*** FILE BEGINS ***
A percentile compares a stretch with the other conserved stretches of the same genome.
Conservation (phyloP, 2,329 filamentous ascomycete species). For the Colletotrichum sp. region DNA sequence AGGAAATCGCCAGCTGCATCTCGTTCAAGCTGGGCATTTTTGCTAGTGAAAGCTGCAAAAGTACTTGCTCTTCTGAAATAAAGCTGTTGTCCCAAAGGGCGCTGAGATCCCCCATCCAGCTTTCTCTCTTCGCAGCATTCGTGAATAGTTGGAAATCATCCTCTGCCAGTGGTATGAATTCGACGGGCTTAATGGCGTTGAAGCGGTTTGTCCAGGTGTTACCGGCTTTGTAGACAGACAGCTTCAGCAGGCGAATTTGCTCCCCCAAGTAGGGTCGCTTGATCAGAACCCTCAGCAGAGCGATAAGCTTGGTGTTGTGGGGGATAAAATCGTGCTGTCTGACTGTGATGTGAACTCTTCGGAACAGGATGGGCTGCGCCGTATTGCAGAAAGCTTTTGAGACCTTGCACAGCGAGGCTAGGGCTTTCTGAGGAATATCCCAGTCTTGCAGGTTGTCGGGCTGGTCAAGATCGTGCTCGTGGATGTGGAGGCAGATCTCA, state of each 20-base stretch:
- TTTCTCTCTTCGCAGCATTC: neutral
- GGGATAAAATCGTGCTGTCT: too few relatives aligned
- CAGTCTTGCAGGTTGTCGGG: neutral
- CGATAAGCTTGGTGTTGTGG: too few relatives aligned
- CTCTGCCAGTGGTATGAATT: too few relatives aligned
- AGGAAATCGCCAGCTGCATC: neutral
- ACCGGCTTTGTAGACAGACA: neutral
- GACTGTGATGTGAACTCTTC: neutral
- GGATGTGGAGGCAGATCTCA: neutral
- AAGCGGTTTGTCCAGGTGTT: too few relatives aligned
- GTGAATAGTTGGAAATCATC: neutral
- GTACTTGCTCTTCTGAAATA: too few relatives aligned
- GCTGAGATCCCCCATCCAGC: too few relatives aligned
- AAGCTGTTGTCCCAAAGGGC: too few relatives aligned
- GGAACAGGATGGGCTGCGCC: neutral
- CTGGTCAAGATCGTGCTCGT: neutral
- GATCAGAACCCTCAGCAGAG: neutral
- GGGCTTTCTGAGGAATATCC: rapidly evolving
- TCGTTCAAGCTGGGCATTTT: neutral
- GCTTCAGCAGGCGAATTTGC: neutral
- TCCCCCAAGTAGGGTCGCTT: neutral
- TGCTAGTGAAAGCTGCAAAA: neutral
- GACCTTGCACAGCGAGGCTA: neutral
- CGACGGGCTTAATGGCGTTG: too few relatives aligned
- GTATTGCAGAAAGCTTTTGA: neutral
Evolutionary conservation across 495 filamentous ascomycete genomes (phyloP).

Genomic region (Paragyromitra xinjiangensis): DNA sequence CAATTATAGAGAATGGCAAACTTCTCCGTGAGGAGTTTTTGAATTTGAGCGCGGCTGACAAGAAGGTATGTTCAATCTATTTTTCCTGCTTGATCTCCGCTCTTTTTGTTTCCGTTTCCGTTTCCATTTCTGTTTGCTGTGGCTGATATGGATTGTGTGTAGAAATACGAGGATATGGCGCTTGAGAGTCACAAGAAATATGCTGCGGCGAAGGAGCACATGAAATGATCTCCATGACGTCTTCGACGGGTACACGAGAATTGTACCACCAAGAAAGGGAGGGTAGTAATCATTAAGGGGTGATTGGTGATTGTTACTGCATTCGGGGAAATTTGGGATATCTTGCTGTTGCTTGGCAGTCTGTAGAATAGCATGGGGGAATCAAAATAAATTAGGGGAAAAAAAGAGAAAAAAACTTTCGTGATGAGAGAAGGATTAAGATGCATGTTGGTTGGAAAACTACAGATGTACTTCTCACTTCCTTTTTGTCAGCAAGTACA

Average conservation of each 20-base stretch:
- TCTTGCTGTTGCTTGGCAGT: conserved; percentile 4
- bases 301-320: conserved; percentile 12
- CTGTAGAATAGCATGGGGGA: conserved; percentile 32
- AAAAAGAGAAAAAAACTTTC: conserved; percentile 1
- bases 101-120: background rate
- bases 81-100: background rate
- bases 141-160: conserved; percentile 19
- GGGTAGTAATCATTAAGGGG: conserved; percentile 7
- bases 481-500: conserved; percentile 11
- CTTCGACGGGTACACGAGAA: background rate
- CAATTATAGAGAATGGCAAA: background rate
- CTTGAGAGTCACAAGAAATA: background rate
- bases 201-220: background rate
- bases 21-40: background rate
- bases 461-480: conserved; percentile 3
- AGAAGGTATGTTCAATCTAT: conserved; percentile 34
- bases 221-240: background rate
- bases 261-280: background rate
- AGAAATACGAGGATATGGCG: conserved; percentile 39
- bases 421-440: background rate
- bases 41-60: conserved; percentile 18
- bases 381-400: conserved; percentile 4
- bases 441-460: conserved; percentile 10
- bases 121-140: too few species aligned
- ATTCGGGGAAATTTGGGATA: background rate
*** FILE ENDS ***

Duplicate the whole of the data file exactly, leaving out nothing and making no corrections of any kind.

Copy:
A percentile compares a stretch with the other conserved stretches of the same genome.
Conservation (phyloP, 2,329 filamentous ascomycete species). For the Colletotrichum sp. region DNA sequence AGGAAATCGCCAGCTGCATCTCGTTCAAGCTGGGCATTTTTGCTAGTGAAAGCTGCAAAAGTACTTGCTCTTCTGAAATAAAGCTGTTGTCCCAAAGGGCGCTGAGATCCCCCATCCAGCTTTCTCTCTTCGCAGCATTCGTGAATAGTTGGAAATCATCCTCTGCCAGTGGTATGAATTCGACGGGCTTAATGGCGTTGAAGCGGTTTGTCCAGGTGTTACCGGCTTTGTAGACAGACAGCTTCAGCAGGCGAATTTGCTCCCCCAAGTAGGGTCGCTTGATCAGAACCCTCAGCAGAGCGATAAGCTTGGTGTTGTGGGGGATAAAATCGTGCTGTCTGACTGTGATGTGAACTCTTCGGAACAGGATGGGCTGCGCCGTATTGCAGAAAGCTTTTGAGACCTTGCACAGCGAGGCTAGGGCTTTCTGAGGAATATCCCAGTCTTGCAGGTTGTCGGGCTGGTCAAGATCGTGCTCGTGGATGTGGAGGCAGATCTCA, state of each 20-base stretch:
- TTTCTCTCTTCGCAGCATTC: neutral
- GGGATAAAATCGTGCTGTCT: too few relatives aligned
- CAGTCTTGCAGGTTGTCGGG: neutral
- CGATAAGCTTGGTGTTGTGG: too few relatives aligned
- CTCTGCCAGTGGTATGAATT: too few relatives aligned
- AGGAAATCGCCAGCTGCATC: neutral
- ACCGGCTTTGTAGACAGACA: neutral
- GACTGTGATGTGAACTCTTC: neutral
- GGATGTGGAGGCAGATCTCA: neutral
- AAGCGGTTTGTCCAGGTGTT: too few relatives aligned
- GTGAATAGTTGGAAATCATC: neutral
- GTACTTGCTCTTCTGAAATA: too few relatives aligned
- GCTGAGATCCCCCATCCAGC: too few relatives aligned
- AAGCTGTTGTCCCAAAGGGC: too few relatives aligned
- GGAACAGGATGGGCTGCGCC: neutral
- CTGGTCAAGATCGTGCTCGT: neutral
- GATCAGAACCCTCAGCAGAG: neutral
- GGGCTTTCTGAGGAATATCC: rapidly evolving
- TCGTTCAAGCTGGGCATTTT: neutral
- GCTTCAGCAGGCGAATTTGC: neutral
- TCCCCCAAGTAGGGTCGCTT: neutral
- TGCTAGTGAAAGCTGCAAAA: neutral
- GACCTTGCACAGCGAGGCTA: neutral
- CGACGGGCTTAATGGCGTTG: too few relatives aligned
- GTATTGCAGAAAGCTTTTGA: neutral
Evolutionary conservation across 495 filamentous ascomycete genomes (phyloP).

Genomic region (Paragyromitra xinjiangensis): DNA sequence CAATTATAGAGAATGGCAAACTTCTCCGTGAGGAGTTTTTGAATTTGAGCGCGGCTGACAAGAAGGTATGTTCAATCTATTTTTCCTGCTTGATCTCCGCTCTTTTTGTTTCCGTTTCCGTTTCCATTTCTGTTTGCTGTGGCTGATATGGATTGTGTGTAGAAATACGAGGATATGGCGCTTGAGAGTCACAAGAAATATGCTGCGGCGAAGGAGCACATGAAATGATCTCCATGACGTCTTCGACGGGTACACGAGAATTGTACCACCAAGAAAGGGAGGGTAGTAATCATTAAGGGGTGATTGGTGATTGTTACTGCATTCGGGGAAATTTGGGATATCTTGCTGTTGCTTGGCAGTCTGTAGAATAGCATGGGGGAATCAAAATAAATTAGGGGAAAAAAAGAGAAAAAAACTTTCGTGATGAGAGAAGGATTAAGATGCATGTTGGTTGGAAAACTACAGATGTACTTCTCACTTCCTTTTTGTCAGCAAGTACA

Average conservation of each 20-base stretch:
- TCTTGCTGTTGCTTGGCAGT: conserved; percentile 4
- bases 301-320: conserved; percentile 12
- CTGTAGAATAGCATGGGGGA: conserved; percentile 32
- AAAAAGAGAAAAAAACTTTC: conserved; percentile 1
- bases 101-120: background rate
- bases 81-100: background rate
- bases 141-160: conserved; percentile 19
- GGGTAGTAATCATTAAGGGG: conserved; percentile 7
- bases 481-500: conserved; percentile 11
- CTTCGACGGGTACACGAGAA: background rate
- CAATTATAGAGAATGGCAAA: background rate
- CTTGAGAGTCACAAGAAATA: background rate
- bases 201-220: background rate
- bases 21-40: background rate
- bases 461-480: conserved; percentile 3
- AGAAGGTATGTTCAATCTAT: conserved; percentile 34
- bases 221-240: background rate
- bases 261-280: background rate
- AGAAATACGAGGATATGGCG: conserved; percentile 39
- bases 421-440: background rate
- bases 41-60: conserved; percentile 18
- bases 381-400: conserved; percentile 4
- bases 441-460: conserved; percentile 10
- bases 121-140: too few species aligned
- ATTCGGGGAAATTTGGGATA: background rate